My ambition was to reach the craftsmanship level of the great masters from the past. Personally speaking, I could see this as being the only way to make my own visions and dreams come true. My professional career as a surrealist artist began when I was 20 years old, following two decades of exhibitions- showcasing my paintings in several countries, but mainly across Brazil and Europe. At that time I was delving deeply into exploring my inner worlds.
In 1990, I moved to the French region of Switzerland to live with the woman who later on became my wife. In 2000, I published a graphic novel called "L'Horloge" (The Clock), based on my surreal visions and showing some reproductions of my oil canvases. Since then, I spent my time in-between painting and novels, up until 2015, which was when I decided to devote my time exclusively to graphic novels.
Your artworks are heavily influenced by surrealism. What inspired you to follow this path in your paintings? What is your preferred medium these days: oils, acrylic, or else?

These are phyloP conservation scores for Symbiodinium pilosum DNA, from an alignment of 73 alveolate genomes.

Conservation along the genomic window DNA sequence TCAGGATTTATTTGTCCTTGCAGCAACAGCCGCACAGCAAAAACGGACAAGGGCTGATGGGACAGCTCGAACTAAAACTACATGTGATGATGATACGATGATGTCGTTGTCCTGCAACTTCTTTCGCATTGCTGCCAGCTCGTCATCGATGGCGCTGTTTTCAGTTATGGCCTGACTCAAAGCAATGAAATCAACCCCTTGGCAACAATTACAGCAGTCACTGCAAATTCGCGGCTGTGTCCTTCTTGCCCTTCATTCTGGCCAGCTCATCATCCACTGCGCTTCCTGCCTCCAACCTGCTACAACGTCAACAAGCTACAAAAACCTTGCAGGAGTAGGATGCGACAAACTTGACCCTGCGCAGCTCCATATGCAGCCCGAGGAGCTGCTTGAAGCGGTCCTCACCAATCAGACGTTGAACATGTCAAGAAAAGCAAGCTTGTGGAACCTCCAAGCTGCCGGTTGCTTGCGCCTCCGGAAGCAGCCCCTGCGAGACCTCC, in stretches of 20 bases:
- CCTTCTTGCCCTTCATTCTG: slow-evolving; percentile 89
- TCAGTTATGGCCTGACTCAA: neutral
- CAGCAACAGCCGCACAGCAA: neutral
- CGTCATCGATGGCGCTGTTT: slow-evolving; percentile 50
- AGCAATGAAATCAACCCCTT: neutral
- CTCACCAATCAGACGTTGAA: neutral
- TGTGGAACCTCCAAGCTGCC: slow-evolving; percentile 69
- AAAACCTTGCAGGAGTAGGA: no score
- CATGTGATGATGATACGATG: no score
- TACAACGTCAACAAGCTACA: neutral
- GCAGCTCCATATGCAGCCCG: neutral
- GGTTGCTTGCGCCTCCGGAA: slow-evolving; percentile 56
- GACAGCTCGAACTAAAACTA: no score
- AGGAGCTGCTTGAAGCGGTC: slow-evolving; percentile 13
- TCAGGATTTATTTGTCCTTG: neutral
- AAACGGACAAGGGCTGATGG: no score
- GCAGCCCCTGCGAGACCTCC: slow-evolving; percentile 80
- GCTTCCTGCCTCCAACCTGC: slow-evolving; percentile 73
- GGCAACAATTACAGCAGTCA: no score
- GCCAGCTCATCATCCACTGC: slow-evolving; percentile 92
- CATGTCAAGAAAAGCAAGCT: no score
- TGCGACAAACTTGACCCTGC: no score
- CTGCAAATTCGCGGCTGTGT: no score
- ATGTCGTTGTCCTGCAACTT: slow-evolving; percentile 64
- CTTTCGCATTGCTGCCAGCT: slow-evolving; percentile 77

In 1973, when I first touched on Surrealism, there was no Internet…The only way to gain knowledge about art was through books and reviews. So, I began reading everything that I could find about Dalí and the Surrealism movement. It was like discovering a new vision of the world and life itself. I think that Surrealism was something I had always looked for because even at that age, I just couldn't believe that life was only about going to school, getting a job, marrying, bringing up children, and dying.
I knew then that I was born to create, that I was in fact an artist.
I have always worked with the traditional techniques of painting. My artworks in colors are mostly made in oils on canvas. My drawings are made in pencil or in Indian ink, as it greatly depends on the effect I’m looking for. I know that today you can create very impressive images with a computer; however, I can’t help but feel that there’s just always something missing with digital works- the material.